AMERICAN teacher Nichole Post dreams of one day making films that would help create better understanding among different peoples around the world.
To achieve her dream, the 28-year-old aspiring filmmaker has taken time off from teaching English in South Korea and enrolled at the International Academy of Film and Television in the central Philippines.
The academy, ranked as one of the best film schools in the world by The Hollywood Reporter, was founded in 2004 by Bigfoot Entertainment, an independent film producer, on Mactan Island, Cebu province.
Post said she plans to apply for an internship position at Bigfoot, which also has a state-of-the art film and television studio on Mactan, or search for a producing job after finishing her one-year diploma program on filmmaking next March.
“I want to make social documentaries, like a film on the effects of the 2001 [economic] crisis on the citizens of Buenos Aires or a film on the immigration dispute between the US and Mexico,” she said.
“I want to focus on the social aspects of the issues, talk to the people and learn as much as possible from these people,” she added. “As for the public, I hope I would be able to touch someone and help them have better understanding of other people.”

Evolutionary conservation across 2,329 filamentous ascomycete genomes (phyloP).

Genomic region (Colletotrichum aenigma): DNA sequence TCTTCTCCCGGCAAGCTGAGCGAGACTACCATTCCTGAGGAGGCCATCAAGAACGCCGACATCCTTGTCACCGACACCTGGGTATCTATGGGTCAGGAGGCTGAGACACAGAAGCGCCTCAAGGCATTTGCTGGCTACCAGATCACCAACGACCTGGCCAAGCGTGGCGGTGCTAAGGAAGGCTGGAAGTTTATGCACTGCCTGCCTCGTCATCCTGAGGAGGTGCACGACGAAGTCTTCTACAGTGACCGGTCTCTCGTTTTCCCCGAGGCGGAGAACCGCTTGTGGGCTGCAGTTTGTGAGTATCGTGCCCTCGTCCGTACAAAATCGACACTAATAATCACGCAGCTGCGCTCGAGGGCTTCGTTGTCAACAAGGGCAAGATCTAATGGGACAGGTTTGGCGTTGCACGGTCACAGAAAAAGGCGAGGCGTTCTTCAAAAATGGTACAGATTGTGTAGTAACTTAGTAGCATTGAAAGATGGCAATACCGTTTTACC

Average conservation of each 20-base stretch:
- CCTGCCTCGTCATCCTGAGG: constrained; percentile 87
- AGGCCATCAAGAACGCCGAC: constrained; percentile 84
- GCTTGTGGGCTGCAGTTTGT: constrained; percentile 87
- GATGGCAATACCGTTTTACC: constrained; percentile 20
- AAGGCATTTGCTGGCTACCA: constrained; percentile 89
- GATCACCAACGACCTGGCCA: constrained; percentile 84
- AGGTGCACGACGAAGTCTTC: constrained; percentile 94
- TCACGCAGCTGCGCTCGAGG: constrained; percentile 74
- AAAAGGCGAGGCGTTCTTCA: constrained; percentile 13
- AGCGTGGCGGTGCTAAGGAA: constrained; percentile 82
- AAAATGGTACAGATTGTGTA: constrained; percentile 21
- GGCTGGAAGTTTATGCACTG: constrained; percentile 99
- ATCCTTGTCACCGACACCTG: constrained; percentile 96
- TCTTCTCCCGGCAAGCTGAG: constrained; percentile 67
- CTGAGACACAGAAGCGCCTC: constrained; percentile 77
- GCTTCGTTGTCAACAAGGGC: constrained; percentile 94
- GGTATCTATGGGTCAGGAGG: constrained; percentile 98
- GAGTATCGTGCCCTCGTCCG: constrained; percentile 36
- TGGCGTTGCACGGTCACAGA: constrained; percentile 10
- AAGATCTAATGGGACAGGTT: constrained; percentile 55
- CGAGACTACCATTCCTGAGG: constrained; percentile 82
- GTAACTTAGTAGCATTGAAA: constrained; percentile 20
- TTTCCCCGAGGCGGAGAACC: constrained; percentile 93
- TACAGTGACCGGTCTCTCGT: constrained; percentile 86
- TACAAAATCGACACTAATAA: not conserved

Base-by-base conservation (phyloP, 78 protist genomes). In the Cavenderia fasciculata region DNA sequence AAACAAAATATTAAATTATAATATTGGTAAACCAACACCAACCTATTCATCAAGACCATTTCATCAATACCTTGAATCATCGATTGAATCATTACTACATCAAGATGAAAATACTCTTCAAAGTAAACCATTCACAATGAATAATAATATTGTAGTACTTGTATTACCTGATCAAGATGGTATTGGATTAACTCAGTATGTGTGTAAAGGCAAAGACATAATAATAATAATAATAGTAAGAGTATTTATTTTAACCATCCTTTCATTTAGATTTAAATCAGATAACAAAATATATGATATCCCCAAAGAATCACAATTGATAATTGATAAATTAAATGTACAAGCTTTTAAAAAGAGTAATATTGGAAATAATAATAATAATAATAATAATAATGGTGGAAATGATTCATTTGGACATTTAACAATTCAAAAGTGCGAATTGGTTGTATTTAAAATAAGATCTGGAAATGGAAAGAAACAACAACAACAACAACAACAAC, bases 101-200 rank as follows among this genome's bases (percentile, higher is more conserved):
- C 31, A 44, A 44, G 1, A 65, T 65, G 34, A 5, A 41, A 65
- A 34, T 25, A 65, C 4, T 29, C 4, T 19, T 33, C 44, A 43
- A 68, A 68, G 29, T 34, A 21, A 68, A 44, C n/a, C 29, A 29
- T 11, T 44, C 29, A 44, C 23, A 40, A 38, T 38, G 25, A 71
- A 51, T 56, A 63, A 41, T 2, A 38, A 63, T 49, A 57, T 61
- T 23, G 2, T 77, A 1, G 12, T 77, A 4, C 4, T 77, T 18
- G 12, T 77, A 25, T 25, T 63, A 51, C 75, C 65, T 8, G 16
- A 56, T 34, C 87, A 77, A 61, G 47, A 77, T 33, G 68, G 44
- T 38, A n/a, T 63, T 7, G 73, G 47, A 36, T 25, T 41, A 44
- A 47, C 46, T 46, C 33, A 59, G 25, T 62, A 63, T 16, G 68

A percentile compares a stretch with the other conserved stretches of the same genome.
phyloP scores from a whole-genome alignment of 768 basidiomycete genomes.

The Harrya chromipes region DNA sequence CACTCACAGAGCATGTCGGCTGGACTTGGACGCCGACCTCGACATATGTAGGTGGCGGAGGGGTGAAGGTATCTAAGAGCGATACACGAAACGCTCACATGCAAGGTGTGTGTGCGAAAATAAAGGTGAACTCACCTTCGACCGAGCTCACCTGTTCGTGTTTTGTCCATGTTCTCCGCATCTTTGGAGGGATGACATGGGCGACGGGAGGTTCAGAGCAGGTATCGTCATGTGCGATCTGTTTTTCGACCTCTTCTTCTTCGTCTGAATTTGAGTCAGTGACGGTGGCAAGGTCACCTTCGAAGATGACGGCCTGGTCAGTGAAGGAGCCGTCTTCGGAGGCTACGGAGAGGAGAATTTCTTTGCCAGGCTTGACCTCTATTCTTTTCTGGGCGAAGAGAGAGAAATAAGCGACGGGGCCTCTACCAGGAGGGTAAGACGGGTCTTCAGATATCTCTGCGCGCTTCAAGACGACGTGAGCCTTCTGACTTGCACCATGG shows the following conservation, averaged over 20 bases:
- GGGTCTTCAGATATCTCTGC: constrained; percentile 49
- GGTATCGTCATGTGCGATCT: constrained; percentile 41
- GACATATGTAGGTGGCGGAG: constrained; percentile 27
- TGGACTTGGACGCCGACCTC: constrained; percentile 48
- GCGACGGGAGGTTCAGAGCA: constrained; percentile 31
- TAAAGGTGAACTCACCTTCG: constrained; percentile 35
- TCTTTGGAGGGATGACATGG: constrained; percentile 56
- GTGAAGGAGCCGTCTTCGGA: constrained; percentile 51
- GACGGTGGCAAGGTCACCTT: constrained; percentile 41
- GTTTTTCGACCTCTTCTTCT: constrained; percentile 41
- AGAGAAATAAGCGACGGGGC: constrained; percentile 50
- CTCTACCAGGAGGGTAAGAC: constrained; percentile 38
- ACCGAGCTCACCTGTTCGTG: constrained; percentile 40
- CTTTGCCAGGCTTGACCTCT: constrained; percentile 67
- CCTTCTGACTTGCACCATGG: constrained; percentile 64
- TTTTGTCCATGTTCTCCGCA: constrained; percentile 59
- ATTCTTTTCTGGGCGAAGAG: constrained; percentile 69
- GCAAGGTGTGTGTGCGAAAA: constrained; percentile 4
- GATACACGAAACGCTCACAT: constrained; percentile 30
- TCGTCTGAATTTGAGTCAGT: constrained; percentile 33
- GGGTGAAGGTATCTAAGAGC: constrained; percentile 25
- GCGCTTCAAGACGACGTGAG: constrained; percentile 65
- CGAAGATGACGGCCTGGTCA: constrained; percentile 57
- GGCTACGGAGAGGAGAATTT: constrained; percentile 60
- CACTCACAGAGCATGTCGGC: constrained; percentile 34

Matt Lubetich, managing partner of Bigfoot Ventures Ltd, parent company of Bigfoot Entertainment, said the film school has hundreds of students from more than 30 countries around the world.
In the academy, students learn the art of filmmaking and get hands-on technical training from award-winning mentors. They also get educated about the business aspect of the industry, Lubetich said.
Lubetich noted that the academy offers courses at a third of the cost of education in other top-rated international film schools, such as New York University’s Tisch School of the Arts or Germany’s Baden-Wurtemberg Film Academy.
In a continuing effort to give its students hands-on training, the academy recently launched an immersion program that would allow students to experience working on an actual feature film production and earn film credits.
Keith Sensing, executive director of the academy, said students in the first class of the nine-month program would be working on a $1-million movie to be directed by American filmmaker and actor John Milton Branton. (Bloomberg News)
Thursday, 23 September 2010